Mollie: It just seems like something people take really seriously, which is funny to me. I started to see it in a lot of lesbians’ refrigerators at a time. It’s like observing a lesbian in a comfortable shoe. It’s a language we speak. Pass the Hummus. Turn on the Indigo Girls would ya?

See the whole season of Janice and Jeffrey right now on IFC’s Comedy Crib.

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Die Hard Dads

Inspiration For Die Hard Dads

Die Hard is on IFC all Father's Day Long

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Photo Credit: Everett Collection, GIPHY

Yippee ki-yay, everybody! It’s time to celebrate the those most literal of mother-effers: dads!

And just in case the title of this post left anything to the imagination, IFC is giving dads balls-to-the-wall ’80s treatment with a glorious marathon of action trailblazer Die Hard.

There are so many things we could say about Die Hard. We could talk about how it was comedian Bruce Willis’s first foray into action flicks, or Alan Rickman’s big screen debut. But dads don’t give a sh!t about that stuff.

No, dads just want to fantasize that they could be deathproof quip factory John McClane in their own mundane lives. So while you celebrate the fathers in your life, consider how John McClane would respond to these traditional “dad” moments…

Wedding Toasts

Dads always struggle to find the right words of welcome to extend to new family. John McClane, on the other hand, is the master of inclusivity.
Die Hard wedding

Using Public Restrooms

While nine out of ten dads would rather die than use a disgusting public bathroom, McClane isn’t bothered one bit. So long as he can fit a bloody foot in the sink, he’s G2G.
Die Hard restroom

Awkward Dancing

Because every dad needs a signature move.
Die Hard dance

Writing Thank You Notes

It can be hard for dads to express gratitude. Not only can McClane articulate his thanks, he makes it feel personal.
Die Hard thank you

Valentine’s Day

How would John McClane say “I heart you” in a way that ain’t cliche? The image speaks for itself.
Die Hard valentines


The only thing most dads hate more than shopping is fielding eleventh-hour phone calls with additional items for the list. But does McClane throw a typical man-tantrum? Nope. He finds the words to express his feelings like a goddam adult.
Die Hard thank you

Last Minute Errands

John McClane knows when a fight isn’t worth fighting.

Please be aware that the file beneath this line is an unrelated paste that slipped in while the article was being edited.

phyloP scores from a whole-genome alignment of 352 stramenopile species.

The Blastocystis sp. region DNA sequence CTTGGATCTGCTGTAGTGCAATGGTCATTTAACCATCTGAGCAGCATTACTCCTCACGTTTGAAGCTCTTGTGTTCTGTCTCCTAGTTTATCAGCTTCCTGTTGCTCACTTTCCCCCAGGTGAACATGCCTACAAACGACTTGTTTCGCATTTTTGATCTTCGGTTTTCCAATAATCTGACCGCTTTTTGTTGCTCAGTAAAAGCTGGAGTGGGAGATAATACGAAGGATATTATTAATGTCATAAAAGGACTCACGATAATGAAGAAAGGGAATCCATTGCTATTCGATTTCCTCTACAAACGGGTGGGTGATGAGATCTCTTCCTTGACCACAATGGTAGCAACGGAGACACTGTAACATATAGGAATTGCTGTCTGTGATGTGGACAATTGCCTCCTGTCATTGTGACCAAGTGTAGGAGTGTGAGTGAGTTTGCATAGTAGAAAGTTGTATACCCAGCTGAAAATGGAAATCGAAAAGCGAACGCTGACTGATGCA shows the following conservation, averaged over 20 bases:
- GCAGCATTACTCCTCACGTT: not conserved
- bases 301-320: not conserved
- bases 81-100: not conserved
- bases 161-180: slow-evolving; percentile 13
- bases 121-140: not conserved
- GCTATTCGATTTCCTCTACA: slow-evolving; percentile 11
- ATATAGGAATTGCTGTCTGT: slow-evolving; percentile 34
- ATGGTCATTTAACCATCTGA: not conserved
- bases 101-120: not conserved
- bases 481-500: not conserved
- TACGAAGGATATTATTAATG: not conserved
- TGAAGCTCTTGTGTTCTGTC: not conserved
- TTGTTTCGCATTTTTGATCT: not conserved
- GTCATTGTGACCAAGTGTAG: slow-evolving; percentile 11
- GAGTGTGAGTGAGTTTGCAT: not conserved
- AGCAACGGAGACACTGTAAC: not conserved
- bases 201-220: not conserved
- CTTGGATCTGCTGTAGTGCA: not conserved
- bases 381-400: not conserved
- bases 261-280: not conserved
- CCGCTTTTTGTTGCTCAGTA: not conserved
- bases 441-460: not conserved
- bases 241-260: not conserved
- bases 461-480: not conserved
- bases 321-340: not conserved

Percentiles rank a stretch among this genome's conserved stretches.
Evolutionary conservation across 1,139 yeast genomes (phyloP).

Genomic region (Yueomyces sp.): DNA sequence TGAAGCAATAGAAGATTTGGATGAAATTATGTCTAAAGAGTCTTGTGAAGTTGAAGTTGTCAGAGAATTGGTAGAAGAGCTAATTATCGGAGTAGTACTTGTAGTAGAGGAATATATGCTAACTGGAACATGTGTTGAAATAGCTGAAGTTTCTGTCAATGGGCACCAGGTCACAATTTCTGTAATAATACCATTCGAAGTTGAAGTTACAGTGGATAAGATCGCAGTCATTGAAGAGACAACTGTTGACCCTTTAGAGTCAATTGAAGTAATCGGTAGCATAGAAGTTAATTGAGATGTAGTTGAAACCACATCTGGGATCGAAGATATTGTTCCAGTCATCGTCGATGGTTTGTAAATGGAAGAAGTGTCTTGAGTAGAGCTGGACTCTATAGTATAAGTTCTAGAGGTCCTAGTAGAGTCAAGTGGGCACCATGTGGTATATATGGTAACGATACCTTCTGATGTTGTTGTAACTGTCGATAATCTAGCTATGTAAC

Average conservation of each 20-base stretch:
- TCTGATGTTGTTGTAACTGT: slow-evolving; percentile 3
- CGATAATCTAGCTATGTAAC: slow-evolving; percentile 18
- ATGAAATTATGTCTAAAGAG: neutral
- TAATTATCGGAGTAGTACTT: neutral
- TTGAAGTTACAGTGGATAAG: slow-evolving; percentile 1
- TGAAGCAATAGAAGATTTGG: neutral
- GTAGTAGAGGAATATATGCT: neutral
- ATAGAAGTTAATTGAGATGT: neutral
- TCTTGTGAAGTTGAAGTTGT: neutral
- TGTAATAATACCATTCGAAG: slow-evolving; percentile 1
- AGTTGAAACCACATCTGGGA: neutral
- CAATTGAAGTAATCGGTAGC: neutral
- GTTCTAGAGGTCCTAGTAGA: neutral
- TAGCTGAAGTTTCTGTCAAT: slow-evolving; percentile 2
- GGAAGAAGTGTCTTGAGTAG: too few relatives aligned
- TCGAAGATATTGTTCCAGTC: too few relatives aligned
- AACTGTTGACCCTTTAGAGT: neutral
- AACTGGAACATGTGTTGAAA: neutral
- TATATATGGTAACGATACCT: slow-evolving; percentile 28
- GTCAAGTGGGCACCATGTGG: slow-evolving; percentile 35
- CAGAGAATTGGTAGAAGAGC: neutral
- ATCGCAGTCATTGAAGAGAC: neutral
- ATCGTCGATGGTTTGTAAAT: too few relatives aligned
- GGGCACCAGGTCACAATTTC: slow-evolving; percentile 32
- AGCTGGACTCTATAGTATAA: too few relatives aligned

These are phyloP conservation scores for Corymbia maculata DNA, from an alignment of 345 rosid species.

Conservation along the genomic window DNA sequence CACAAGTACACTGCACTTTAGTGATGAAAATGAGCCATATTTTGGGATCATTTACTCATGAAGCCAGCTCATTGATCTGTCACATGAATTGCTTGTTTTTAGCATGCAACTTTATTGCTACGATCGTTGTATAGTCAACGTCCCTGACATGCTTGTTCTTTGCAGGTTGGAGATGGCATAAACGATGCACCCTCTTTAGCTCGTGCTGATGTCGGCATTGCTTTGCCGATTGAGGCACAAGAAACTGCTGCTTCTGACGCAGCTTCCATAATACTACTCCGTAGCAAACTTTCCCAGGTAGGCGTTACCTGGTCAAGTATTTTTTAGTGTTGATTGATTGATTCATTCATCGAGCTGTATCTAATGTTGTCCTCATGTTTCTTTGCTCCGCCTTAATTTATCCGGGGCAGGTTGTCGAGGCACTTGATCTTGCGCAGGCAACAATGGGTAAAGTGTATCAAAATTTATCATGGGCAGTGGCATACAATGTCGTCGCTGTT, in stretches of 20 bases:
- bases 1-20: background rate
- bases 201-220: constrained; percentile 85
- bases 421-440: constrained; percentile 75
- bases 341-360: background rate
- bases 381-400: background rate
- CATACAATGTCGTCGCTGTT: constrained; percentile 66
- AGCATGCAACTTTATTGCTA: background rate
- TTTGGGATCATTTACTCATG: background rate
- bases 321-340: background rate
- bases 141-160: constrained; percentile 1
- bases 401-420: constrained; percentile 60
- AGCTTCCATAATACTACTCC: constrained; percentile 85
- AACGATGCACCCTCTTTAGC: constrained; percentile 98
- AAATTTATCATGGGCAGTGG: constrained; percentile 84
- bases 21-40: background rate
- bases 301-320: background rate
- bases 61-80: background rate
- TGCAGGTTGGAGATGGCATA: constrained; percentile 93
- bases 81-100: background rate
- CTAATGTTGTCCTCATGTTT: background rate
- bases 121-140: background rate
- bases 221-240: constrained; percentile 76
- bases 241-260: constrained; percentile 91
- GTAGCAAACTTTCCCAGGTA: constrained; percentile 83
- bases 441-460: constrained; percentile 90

Die Hard errands

Sneaking Out Of The Office Early

What is this, high school? Make a real exit, dads.
Die Hard office

Think you or your dad could stand to be more like Bruce? Role model fodder abounds in the Die Hard marathon all Father’s Day long on IFC.

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Founding Farters

Know Your Nerd History

Revenge of the Nerds is on IFC.

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Photo Credit: Everett Collection, GIFs via Giphy

That we live in the heyday of nerds is no hot secret. Scientists are celebrities, musicians are robots and late night hosts can recite every word of the Silmarillion. It’s too easy to think that it’s always been this way. But the truth is we owe much to our nerd forebearers who toiled through the jock-filled ’80s so that we might take over the world.


Our humble beginnings are perhaps best captured in iconic ’80s romp Revenge of the Nerds. Like the founding fathers of our Country, the titular nerds rose above their circumstances to culturally pave the way for every Colbert and deGrasse Tyson that we know and love today.

To make sure you’re in the know about our very important cultural roots, here’s a quick download of the vengeful nerds without whom our shameful stereotypes might never have evolved.

Lewis Skolnick

The George Washington of nerds whose unflappable optimism – even in the face of humiliating self-awareness – basically gave birth to the Geek Pride movement.

Gilbert Lowe

OK, this guy is wet blanket, but an important wet blanket. Think Aaron Burr to Lin-Manuel Miranda’s Hamilton. His glass-mostly-empty attitude is a galvanizing force for Lewis. Who knows if Lewis could have kept up his optimism without Lowe’s Debbie-Downer outlook?

Arnold Poindexter

A music nerd who, after a soft start (inside joke, you’ll get it later), came out of his shell and let his passion lead instead of his anxiety. If you played an instrument (specifically, electric violin), and you were a nerd, this was your patron saint.


A sex-loving, blunt-smoking, nose-picking guitar hero. If you don’t think he sounds like a classic nerd, you’re absolutely right. And that’s the whole point. Along with Lamar, he simultaneously expanded the definition of nerd and gave pre-existing nerds a twisted sort of cred by association.

Lamar Latrell

Black, gay, and a crazy good breakdancer. In other words, a total groundbreaker. He proved to the world that nerds don’t have a single mold, but are simply outcasts waiting for their moment.


Exceedingly stupid, this dumbass was monumental because he (in a sequel) leaves the jocks to become a nerd. Totally unheard of back then. Now all jocks are basically nerds.

Well, there they are. Never forget that we stand on their shoulders.

Revenge of the Nerds is on IFC all month long.